mowerbrad: I think a lot of people make out fuel prices to really be a bigger thing that what they really are. Yes, increasing fuel prices can cut into your profits and might even ‘hurt’ your customers a little bit, but I don’t think it will be the end to your business (at least for lawn care). Your truck and mowers will always burn the same amount of fuel, no matter if gas is $3 a gallon or $5 a gallon. So maybe there is a 25 percent increase in fuel costs. Either pass it along to your customers or ‘eat it.’ It’s very easy for you to tell your customers that if gas gets above $X a gallon, you will have to tack on a $3 or $5 surcharge to their monthly bill to help cover fuel costs. A few bucks a month isn’t going to lose you customers.

MOturkey: The only ones who will have to park their equipment because of high gas prices are the ones who are lowballing their prices. That’s going to bite a lot of them in the a** this summer, just like a couple of years ago.

fireman9: I’m not worried about raising prices, just going to do a few more every day to cut down on my route, save some driving and get a day off.

Baytownlawncare: I guess we can fire all employees and revert to running a $100 push mower, trimmer and blower out of the trunk of 1974 Gremlin, and only get 10 yards a week mowed. My cheap little push mower will seriously mow about three to four yards on a quart of gas, but is slow. Just thought I would be funny. I really don’t think gas prices are really going to affect lawn companies until we hit $5 or $6, and at that point start charging $2 to $3 dollars a client to cover costs.

fireman9: Almost all the work I’ve taken on in the past few years I’ve priced based on fuel being around the $4 mark. With the exception of some of my original customers, who are mostly retired on fixed incomes, everything should be just fine. The oldies have been good to me and I can take care of them by absorbing the fuel price increases for their customer loyalty and referrals over the years.

Pressedun: It’s not just that the gas prices will go up, it’s that everything else will, too. Shipping costs will be higher, manufacturing costs will be higher and that means higher prices for everything you buy. I don’t understand why people just think it’s only the gas prices going up—think about everything else that it affects. Your cost of living increases while taking in the same amount of money.

krackerjack9: Just add a fuel charge. Around here everyone pays it and expects it.

Kelly’s Landscaping: I would say after $7 per gallon, we would consider the option of shutting down. There is definitely a breaking point. Perhaps $8, but pretty sure by $10 it’s death. I spent $12,900 on fuel last year. If that number doubles or triples, I do not know how we absorb that. And, for that matter, pass it on to customers that just lost their jobs and now have to spend $10,000 a year for oil for their houses. Obviously there is a breaking point, but then there is also time. Does this happen this year, or slowly in 25 years? A lot can happen in 25 years. [In]1986 my first job was $3.80 an hour bagging groceries. Today they pay close to three times that here. So as long as the inflation is slow, it’s not that bad, but if were talking one to two seasons, we’re screwed.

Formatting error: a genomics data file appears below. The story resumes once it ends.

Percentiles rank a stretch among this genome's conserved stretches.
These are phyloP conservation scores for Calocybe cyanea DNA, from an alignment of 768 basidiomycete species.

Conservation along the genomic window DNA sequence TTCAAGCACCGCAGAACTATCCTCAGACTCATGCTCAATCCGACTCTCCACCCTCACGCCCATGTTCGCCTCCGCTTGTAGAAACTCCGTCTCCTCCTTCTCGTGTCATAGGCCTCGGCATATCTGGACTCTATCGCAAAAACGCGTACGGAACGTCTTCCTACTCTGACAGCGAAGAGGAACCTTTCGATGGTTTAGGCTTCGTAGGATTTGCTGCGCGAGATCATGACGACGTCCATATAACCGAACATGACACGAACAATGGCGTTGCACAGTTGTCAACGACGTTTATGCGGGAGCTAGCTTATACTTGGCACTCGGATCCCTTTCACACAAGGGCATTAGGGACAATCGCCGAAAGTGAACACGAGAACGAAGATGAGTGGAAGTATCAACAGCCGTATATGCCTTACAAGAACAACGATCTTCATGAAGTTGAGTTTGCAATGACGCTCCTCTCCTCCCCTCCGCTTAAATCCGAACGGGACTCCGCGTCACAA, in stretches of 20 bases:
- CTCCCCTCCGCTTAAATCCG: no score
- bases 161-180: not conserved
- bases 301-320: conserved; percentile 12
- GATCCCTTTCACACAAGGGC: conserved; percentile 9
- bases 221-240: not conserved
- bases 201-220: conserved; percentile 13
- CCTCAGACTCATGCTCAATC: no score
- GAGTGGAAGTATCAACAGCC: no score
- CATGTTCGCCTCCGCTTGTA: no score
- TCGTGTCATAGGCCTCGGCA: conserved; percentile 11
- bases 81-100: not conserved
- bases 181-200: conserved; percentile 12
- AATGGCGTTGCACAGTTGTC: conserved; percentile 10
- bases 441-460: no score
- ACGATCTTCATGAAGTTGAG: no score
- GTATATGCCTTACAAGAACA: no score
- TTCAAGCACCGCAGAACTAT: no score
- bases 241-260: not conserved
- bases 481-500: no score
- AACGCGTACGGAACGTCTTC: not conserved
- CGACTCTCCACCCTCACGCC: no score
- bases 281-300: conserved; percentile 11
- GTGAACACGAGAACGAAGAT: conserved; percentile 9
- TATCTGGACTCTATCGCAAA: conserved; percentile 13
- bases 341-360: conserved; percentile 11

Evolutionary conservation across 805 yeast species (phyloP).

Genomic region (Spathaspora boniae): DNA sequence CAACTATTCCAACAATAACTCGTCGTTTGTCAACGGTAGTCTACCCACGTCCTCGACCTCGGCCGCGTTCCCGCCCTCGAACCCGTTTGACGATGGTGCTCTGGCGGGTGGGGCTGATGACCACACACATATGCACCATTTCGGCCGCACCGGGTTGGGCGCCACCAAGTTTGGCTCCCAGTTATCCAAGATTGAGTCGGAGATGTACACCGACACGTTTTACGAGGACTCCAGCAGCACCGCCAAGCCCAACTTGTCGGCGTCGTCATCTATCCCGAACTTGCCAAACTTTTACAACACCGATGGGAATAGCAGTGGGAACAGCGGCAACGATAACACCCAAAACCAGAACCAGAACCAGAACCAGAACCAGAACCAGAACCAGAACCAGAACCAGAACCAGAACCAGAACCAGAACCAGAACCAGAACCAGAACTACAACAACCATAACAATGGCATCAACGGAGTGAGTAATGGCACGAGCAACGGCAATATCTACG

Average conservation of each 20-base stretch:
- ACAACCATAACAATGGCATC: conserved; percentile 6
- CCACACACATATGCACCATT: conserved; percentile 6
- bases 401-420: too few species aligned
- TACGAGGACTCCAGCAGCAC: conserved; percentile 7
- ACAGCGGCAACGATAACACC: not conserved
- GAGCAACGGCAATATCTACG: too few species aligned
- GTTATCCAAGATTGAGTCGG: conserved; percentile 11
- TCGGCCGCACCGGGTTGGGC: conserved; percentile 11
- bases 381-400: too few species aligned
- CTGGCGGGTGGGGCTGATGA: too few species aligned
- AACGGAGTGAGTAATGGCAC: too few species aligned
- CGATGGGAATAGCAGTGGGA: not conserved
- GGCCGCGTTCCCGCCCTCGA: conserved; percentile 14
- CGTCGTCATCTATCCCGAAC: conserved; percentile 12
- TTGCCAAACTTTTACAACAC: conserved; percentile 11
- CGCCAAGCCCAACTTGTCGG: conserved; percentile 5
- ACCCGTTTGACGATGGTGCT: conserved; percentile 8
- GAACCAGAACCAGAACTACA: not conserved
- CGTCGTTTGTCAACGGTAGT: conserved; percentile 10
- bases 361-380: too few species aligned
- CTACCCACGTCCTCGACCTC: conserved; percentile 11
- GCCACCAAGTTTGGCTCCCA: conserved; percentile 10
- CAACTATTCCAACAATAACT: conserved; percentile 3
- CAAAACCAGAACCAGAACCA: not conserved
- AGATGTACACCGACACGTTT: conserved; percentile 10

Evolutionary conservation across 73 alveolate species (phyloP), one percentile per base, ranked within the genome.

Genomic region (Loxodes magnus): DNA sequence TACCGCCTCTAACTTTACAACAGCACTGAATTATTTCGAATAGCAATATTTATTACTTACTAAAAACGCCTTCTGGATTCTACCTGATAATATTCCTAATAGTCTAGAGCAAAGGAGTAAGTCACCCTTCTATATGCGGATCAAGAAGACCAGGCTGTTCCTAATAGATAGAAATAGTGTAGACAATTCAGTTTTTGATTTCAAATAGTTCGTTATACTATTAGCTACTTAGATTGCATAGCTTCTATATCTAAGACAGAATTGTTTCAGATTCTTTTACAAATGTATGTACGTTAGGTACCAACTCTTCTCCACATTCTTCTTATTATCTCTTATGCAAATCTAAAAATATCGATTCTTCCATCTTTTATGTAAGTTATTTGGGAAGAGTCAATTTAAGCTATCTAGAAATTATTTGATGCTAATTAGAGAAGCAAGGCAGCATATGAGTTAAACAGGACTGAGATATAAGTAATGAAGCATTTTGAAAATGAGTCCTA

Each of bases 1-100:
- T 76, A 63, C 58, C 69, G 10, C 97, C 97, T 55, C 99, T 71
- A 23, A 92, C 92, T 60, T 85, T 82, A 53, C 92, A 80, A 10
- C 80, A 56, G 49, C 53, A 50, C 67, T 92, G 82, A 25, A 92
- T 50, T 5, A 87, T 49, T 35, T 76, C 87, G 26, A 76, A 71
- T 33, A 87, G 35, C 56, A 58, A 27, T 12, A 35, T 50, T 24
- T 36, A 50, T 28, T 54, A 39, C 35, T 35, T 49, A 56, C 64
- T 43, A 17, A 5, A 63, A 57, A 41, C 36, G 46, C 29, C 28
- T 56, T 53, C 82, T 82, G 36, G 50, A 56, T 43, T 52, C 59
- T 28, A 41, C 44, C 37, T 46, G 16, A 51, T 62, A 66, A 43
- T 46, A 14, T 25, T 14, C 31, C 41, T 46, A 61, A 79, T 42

MOturkey: There are two types of people: those who always think in terms of gloom and doom, and, well, those who don’t. One of my best friends is that way. He’ll get excited about doing something, then just as soon as any obstacle presents itself, he goes all negative and is ready to throw in the towel.

To the best of my knowledge, I’ve not lost a single customer because of the economy or inflation. Some have asked me to trim their costs to the bone, but they don’t cancel service altogether. Do what you have to do to maintain a reasonable profit margin, worrying about things you can control, rather than dwelling on those you can’t.

krackerjack9: We just got a truckload of fuel the other day; it was $27,851.22 for 8,000 gallons. Right now we’re using about 11,800 gallons per month out of this plant. The trucks on average get about 3.8 to 4.4 mpg. Some jobs we’re adding a $100 fuel charge for 50 miles or less; others that are just a pain to get to due to roads, and speed limit on the ranches is 15 mph, they get a $300 fuel charge.

Recession Proof Mowing: I can make money off a $25 lawn if I had to pay $5 per gallon, it’s just ‘how much margin to make what you want to make’ that’s the question. I’ve got cheap labor, so high gas won’t push me out. My subdivisions are priced well, as are my churches and residentials. But, if you’re asking if high gas prices are a kick in the nuts, that answer is ‘yes!’ Gasoline at the pump would have to be $10 per gallon where I’d radically change up my business plan across the board. But, if gas is that high, there would be riots and so much calamity that mowing yards would be the least of my worries.

GarPA: You are right on the money. Even if it goes to $5 a gallon, it’s not the end of the landscape business world as we know it. As you say, add a dollar or two per service call and drive as efficiently as possible. If $4 a gallon of gas is jeopardizing the survival of your business, you have more serious issues that will likely take you down before gas prices will.